36 Years, 13 Days

Martin and the girls after their scavenger hunt

[dropcap style=”color: #9b9b9b;”]M[/dropcap]artin’s father Klaus died from cancer in 1985 at the exact age of 36 years, 13 days. I discovered that last week during one of my family research frenzies. I am most certain that in the 15 years I’ve known Martin, I’ve done the math before: probably whenever I filled out my childrens’ baby books, writing in their grandparents’ names and dates on the family tree pages.

For whatever reason, though, my father-in-law’s age — those numbers — never stuck with me, so there I was, sitting on my bed last week, my laptop balanced on my knees, my face aglow with the blue light of my screen, plugging away those dates, and learning that Martin’s late father passed away nearly two weeks after his 36th birthday.

I did a double-take when I read that. And then I looked over at my sleeping husband, and mentally calculated that he, too, just celebrated his 36th birthday. In fact, I determined that Martin himself would be 36 years, 13 days just a few days later, on Halloween.

That certainly gave me pause.

One of the biggest reasons I began to research our family history is to learn more about Martin’s father. Martin was exactly 6 years, 8 months, 18 days old when his father passed away, so he doesn’t remember much of the man. In stereotypical German fashion, Martin’s older relatives tend to be very private and quiet about family history, even amongst themselves, so he knew very, very little. All he had were photos, some of his father’s items, and his own hazy memories.

It wasn’t until Martin fell under the influence of a certain American busybody (**ahem**) that he started to ask questions. Those conversations with his family were so interesting and helpful in our quest to learn more about Klaus, yet we were approaching those discussions as young adult 20-somethings. We were new to adulthood, new to marriage, and certainly not yet parents ourselves. At the time, in our minds, Klaus was still an older man, a father figure. There was a distance of age and eras, from where he was in life when he died, and where we were then learning about him.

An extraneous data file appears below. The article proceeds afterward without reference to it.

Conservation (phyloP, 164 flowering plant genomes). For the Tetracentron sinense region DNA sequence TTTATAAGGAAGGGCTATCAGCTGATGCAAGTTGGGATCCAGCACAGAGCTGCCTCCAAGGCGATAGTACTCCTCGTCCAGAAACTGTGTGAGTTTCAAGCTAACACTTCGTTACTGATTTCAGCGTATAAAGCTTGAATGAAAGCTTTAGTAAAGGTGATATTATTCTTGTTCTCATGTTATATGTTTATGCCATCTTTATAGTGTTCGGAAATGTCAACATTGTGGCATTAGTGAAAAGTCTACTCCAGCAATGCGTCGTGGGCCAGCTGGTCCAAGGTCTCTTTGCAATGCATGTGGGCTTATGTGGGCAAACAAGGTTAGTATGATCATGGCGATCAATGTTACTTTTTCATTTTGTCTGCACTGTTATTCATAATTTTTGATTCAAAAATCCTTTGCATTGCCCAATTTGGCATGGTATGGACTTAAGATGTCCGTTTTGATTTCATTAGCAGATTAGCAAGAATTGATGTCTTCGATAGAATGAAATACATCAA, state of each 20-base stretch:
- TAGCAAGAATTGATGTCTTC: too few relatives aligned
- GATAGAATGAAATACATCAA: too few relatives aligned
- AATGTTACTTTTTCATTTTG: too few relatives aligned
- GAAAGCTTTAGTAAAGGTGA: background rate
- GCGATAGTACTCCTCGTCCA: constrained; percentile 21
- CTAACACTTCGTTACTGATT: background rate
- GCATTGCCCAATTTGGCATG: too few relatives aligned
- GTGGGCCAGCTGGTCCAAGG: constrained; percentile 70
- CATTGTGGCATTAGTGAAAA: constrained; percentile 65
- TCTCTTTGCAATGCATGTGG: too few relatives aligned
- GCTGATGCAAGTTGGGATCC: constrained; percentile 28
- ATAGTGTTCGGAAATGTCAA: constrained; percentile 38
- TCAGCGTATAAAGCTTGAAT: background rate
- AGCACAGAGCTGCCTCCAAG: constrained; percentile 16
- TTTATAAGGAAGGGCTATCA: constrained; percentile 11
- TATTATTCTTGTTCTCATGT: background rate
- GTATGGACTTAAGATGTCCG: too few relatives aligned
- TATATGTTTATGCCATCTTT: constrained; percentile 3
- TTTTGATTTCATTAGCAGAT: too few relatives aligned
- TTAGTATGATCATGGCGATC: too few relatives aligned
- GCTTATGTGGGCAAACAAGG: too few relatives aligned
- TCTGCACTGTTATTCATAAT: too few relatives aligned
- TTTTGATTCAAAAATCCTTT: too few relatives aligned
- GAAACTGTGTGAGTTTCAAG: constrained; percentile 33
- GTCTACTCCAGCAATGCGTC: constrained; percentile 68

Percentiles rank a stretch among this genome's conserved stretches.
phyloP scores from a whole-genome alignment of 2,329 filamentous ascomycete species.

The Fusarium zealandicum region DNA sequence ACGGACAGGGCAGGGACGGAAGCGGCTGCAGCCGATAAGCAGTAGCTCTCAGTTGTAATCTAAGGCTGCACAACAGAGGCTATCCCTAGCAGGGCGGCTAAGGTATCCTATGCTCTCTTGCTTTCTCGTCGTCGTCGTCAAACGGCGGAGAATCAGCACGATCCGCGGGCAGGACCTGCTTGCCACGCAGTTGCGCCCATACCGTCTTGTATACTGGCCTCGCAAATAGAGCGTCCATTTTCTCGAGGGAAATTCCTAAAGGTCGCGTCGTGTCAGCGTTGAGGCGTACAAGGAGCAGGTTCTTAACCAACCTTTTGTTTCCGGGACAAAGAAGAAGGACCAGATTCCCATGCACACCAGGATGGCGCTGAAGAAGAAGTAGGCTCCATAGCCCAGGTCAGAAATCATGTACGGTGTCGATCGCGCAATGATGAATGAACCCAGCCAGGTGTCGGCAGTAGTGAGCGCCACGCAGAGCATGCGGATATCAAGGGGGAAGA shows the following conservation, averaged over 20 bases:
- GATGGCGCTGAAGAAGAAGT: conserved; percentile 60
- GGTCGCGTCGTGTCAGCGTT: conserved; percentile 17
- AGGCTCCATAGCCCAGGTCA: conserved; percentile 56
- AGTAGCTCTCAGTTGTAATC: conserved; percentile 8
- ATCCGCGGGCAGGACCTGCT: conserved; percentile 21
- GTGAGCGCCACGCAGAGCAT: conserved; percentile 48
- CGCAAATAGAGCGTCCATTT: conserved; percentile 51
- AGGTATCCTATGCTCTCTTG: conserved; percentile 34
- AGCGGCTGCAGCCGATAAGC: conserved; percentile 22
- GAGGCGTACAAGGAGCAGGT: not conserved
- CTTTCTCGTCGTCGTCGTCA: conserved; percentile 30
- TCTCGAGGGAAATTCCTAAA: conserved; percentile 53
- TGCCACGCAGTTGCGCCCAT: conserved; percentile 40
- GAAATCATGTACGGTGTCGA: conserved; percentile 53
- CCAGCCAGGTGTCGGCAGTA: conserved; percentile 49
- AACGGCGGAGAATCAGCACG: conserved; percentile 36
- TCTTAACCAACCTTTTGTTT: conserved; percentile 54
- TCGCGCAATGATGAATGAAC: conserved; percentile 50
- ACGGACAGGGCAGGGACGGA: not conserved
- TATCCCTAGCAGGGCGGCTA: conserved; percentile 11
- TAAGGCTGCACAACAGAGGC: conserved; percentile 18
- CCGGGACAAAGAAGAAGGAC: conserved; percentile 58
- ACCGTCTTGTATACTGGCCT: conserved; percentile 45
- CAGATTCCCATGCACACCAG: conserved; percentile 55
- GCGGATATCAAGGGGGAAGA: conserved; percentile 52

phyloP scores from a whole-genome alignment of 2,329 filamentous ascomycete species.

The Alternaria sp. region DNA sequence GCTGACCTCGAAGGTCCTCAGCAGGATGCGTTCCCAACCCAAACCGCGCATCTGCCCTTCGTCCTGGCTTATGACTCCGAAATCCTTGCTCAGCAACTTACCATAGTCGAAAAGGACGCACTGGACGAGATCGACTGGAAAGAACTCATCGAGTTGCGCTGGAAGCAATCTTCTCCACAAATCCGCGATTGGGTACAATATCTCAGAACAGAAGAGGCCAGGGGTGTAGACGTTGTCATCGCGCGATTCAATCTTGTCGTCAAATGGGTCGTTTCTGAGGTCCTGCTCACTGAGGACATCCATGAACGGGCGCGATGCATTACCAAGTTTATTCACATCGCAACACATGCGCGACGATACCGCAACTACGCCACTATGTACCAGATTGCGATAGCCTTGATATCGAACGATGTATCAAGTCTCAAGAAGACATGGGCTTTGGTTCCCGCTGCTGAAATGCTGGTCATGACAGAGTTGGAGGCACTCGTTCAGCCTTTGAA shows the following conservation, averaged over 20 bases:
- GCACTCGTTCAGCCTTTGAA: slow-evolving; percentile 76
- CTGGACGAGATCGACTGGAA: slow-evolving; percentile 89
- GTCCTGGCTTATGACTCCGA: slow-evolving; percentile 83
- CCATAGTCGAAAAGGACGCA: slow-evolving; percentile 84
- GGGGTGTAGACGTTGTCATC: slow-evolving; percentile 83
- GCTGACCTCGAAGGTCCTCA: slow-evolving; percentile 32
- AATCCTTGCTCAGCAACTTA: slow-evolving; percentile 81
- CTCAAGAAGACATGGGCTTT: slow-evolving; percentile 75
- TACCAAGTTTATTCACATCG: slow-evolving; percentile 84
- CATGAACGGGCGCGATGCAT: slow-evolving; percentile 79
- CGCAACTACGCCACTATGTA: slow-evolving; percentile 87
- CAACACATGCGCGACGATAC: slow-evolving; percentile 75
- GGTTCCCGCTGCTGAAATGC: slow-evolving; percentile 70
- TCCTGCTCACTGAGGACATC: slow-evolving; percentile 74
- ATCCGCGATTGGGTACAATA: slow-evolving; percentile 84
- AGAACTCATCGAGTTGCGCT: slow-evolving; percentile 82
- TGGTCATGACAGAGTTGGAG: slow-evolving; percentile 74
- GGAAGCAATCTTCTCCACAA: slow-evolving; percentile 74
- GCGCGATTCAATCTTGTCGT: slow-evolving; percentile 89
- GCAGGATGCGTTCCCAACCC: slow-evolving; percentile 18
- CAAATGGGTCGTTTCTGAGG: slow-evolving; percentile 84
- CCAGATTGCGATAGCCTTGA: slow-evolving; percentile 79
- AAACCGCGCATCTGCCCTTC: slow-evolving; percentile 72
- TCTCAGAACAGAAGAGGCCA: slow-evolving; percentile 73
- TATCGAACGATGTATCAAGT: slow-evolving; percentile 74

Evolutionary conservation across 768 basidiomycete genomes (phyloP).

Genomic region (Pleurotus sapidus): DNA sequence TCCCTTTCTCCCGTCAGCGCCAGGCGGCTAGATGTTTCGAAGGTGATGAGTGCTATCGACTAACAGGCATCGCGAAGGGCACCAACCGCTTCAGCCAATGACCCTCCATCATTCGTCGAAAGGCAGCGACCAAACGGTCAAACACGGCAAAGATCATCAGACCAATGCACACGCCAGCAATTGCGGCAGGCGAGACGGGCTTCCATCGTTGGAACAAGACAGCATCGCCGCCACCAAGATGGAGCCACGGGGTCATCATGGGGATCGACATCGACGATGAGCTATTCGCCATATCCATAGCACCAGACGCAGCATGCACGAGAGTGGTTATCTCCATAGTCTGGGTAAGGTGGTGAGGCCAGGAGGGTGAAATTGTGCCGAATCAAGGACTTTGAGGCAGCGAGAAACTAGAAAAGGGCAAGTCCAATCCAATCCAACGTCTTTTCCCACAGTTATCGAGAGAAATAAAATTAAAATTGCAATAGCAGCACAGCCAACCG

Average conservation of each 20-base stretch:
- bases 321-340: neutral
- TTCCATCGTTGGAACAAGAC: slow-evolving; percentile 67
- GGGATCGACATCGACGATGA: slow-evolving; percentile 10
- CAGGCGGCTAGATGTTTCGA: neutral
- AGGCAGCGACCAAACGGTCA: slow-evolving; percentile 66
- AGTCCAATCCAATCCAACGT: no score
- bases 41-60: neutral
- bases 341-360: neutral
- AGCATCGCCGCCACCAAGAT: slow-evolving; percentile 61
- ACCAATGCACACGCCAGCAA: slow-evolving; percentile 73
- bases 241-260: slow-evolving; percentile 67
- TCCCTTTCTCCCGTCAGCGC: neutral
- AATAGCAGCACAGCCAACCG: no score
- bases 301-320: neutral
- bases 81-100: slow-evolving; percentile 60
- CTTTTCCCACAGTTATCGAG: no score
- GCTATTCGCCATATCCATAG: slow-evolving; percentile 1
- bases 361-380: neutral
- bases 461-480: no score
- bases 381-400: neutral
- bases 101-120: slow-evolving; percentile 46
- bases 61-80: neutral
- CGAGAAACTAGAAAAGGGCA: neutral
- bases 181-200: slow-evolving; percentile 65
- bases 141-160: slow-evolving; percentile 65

And that distance remained until last week, when I was shocked to learn Martin was the exact age of his father. Despite it’s morbidness, it was the first thing I told Martin the next morning. He listened to me as I relayed the numbers, explaining that after Halloween, he would forever be older. Wasn’t that strange? And fascinating? I couldn’t get over the fact that of all the weeks for me to feel a push to do this research … to add those numbers up … it was just days before that milestone passed.

I don’t think these things happen randomly.

We spent Halloween with family: my mother, my sisters, our children in costumes and hyped up on candy. The next day was a lot more low key. We visited some sites in Cincinnati, a conservatory and art museum with my sister Jinger and the girls. As we drove around, we talked briefly about Klaus, about those numbers, and Martin’s age. Of course, Klaus will never age, will never change, but, God willing, we will, and while yes, it’s always been that way, it’s so obvious now. It all adds such a bittersweet perspective, especially now that we’re in a position to learn more about Klaus and how he lived those years.

As older adults, as a married couple, as parents now, we can appreciate the fact that yes, he really was young when he passed away. And there is a muted sense of grief for all the things he missed now that we really understand them.

So as I watched Martin assist our daughters on their scavenger hunt in the art museum, I felt such gratefulness for the fact he’s here, he’s healthy, and that our children have him in their lives.

May there be many more years, months, weeks, and days ahead for all of us.